Romesh Chunder Dutt: Wikis

Advertisements
  
  

Note: Many of our articles have direct quotes from sources you can cite, within the Wikipedia article! This article doesn't yet, but we're working on it! See more info or our list of citable articles.

Encyclopedia

From Wikipedia, the free encyclopedia

Romesh Chunder Dutt
Born August 13, 1848
Calcutta
Died November 30, 1909
Baroda
Occupation Historian, economist, linguist,
civil servant, politician
Spouse(s) Manomohini Dutt (nee Bose)

Romesh Chunder Dutt, CIE (Bengali: রমেশচন্দ্র দত্ত) was a Bengali civil servant, economic historian, writer, and translator of Ramayana and Mahabharata.

Contents

Formative years

Dutt was born into a distinguished Bengali Kayasth family well known for its members' literary and academic achievements. His parents were Thakamani and Isam Chunder Dutt. His father, Isam Dutt, was a Deputy Collector of Bengal, whom Romesh often accompanied on official duties. Romesh was educated in various Bengali District schools, then at Hare School, Calcutta, founded by the philanthropist, David Hare. After his father's untimely death in a boat accident in eastern Bengal, Romesh's uncle, Shoshee Chunder Dutt, an accomplished writer, became his guardian in 1861. Romesh wrote about his uncle, "He used to sit at night with us and our favorite study used to be pieces from the works of the English poets."[1] He was a relative of Toru Dutt, one of nineteenth century Bengal's most prominent poets.

He entered the University of Calcutta, Presidency College in 1864, then passed the First Arts examination in 1866, second in order of merit, and won a scholarship. While still a student in the B.A. class, without his family's permission, he and two friends, Beharilal Gupta and Surendranath Banerjee, left for England in 1868.[2 ] Only one other Indian, Satyendra Nath Tagore, had ever before qualified for the Indian Civil Service. Romesh aimed to emulate Satyendranath Tagore's feat. For a long time, before and after 1853, the year the ICS examination was introduced in England, only British officers were appointed to covenanted posts.[3] The 1860s saw the first attempts, largely successful, on the part of the Indians, and especially members of the Bengali intelligentsia, to occupy the superior official posts in India, until then completely dominated by the British.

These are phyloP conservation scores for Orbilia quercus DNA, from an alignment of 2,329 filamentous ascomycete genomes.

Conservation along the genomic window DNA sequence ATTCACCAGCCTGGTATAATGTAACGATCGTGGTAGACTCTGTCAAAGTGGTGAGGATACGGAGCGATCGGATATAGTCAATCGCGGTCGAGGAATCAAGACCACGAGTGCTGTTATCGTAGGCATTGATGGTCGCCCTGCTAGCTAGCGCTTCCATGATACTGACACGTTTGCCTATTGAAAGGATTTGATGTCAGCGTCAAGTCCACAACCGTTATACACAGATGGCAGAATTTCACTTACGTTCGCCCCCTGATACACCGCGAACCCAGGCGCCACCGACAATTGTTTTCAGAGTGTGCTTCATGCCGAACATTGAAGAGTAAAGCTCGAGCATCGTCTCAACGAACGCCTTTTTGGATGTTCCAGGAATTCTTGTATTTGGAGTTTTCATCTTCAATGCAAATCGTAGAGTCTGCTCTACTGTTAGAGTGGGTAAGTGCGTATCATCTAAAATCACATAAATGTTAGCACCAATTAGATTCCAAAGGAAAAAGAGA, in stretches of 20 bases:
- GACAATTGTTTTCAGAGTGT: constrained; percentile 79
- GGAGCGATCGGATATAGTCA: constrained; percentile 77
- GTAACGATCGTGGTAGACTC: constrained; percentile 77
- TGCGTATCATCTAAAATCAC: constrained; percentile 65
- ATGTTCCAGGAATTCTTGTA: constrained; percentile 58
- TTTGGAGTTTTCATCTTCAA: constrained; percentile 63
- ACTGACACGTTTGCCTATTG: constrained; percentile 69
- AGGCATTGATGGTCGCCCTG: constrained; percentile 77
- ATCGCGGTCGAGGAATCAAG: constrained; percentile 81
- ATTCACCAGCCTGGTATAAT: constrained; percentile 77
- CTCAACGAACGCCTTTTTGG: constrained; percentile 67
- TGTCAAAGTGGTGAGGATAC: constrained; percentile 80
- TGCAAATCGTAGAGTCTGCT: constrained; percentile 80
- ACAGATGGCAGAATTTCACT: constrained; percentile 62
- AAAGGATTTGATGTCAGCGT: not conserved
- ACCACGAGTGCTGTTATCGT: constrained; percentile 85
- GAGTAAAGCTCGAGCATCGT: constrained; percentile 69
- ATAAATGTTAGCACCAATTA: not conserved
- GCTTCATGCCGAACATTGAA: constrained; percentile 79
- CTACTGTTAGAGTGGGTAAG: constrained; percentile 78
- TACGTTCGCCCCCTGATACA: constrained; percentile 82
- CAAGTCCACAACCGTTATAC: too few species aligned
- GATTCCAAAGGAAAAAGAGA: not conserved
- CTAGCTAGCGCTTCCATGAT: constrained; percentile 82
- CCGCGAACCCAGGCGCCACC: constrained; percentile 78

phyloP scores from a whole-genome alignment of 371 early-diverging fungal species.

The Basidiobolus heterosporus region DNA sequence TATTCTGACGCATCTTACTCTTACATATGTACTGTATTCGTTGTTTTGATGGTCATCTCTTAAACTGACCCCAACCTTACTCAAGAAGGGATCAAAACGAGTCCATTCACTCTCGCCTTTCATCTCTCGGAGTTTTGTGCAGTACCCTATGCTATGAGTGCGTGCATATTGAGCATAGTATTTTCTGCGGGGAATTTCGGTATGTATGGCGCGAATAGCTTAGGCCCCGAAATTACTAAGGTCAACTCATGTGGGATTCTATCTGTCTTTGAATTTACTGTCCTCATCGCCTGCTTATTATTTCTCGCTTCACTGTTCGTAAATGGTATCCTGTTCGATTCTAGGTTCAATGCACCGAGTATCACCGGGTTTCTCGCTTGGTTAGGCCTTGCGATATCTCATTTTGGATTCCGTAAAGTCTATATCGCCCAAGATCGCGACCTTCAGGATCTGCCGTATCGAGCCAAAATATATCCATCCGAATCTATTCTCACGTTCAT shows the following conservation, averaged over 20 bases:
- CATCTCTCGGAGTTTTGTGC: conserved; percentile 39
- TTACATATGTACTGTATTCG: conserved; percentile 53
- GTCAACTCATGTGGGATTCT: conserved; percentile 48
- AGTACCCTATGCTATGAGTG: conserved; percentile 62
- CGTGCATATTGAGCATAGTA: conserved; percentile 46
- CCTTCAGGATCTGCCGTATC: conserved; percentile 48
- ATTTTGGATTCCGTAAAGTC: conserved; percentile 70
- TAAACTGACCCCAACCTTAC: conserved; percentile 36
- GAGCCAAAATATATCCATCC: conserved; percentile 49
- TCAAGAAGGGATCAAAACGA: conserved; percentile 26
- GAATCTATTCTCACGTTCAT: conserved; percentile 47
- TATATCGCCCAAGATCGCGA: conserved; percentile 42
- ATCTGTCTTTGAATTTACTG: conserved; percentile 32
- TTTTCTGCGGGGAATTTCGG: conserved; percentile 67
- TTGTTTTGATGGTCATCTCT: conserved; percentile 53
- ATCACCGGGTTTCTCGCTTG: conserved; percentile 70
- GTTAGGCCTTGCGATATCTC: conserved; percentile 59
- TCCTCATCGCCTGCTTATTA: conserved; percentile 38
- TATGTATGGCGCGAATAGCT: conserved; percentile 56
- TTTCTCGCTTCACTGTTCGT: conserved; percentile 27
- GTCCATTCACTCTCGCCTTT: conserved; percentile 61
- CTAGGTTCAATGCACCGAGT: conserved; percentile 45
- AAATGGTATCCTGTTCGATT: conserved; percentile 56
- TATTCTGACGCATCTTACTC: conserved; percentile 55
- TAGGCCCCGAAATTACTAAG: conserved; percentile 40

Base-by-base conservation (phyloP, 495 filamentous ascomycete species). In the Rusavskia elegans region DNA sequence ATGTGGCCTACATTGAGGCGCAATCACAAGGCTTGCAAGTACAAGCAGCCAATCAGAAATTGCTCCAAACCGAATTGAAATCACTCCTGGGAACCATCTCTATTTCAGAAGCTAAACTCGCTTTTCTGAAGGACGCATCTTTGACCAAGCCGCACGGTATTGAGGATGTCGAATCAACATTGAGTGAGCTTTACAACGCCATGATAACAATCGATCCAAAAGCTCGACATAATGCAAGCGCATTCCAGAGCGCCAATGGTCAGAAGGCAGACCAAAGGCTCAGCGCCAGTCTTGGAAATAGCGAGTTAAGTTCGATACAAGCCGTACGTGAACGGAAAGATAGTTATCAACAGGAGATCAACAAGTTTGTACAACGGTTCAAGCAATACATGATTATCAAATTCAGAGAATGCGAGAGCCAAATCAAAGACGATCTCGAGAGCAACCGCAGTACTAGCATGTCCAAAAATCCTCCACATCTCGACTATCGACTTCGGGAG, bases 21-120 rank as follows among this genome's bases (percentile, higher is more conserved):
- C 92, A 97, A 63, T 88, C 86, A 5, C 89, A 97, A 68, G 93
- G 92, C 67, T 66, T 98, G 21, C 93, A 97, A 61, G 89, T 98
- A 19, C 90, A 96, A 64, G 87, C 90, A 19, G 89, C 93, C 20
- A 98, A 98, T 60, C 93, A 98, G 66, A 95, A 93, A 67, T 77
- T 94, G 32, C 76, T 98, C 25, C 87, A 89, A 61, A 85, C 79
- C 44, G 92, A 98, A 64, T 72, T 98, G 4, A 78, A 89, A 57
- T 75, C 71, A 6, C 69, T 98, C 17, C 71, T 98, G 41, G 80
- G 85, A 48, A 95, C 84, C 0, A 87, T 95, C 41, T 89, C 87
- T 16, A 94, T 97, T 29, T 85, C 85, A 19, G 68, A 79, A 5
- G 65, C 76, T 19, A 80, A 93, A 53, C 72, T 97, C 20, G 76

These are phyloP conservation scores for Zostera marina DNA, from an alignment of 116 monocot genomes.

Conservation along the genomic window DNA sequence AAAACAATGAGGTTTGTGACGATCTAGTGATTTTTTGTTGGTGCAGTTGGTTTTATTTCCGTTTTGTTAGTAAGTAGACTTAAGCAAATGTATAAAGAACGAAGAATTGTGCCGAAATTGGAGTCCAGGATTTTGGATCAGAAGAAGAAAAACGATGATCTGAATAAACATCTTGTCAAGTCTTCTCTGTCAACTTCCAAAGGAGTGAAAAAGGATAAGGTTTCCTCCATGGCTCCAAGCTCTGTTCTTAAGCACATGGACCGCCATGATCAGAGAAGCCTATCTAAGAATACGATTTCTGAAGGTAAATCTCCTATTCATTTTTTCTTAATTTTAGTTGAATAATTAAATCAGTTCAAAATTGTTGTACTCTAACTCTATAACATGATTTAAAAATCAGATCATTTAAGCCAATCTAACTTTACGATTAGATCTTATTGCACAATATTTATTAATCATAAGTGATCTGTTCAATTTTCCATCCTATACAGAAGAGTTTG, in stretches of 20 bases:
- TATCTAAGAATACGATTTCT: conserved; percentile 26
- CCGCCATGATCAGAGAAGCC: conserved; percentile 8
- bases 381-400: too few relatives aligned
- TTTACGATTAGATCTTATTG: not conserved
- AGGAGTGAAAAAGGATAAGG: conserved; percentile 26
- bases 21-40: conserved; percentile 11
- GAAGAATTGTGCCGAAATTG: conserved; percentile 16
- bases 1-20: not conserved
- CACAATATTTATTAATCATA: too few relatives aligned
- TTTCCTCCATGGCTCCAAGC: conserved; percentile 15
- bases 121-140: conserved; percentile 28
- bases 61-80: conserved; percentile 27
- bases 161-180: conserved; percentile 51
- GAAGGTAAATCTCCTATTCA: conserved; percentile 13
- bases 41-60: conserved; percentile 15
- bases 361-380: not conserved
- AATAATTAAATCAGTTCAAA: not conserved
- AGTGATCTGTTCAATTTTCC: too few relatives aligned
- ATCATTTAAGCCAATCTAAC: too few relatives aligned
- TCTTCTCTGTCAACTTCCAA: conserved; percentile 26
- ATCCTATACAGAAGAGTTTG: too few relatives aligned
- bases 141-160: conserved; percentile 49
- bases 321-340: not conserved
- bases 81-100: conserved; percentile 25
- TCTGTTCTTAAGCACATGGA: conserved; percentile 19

At University College London, Dutt continued to study British writers. He studied law at Middle Temple, London, was called to the bar, and qualified for the Indian Civil Service in the open examination in 1869.[4]

Civil Service

Dutt entered the Indian Civil Service, or ICS, as an Assistant Magistrate of Alipur in 1871. His official career was a test and a proof of the liberal promise of equality to all her Majesty's subjects "irrespective of color and creed" in Queen Victoria's Proclamation of November 1, 1858,[5] which often contrasted with an implicit distrust of Indians, especially from those in positions of authority within the elite colonial administrative system.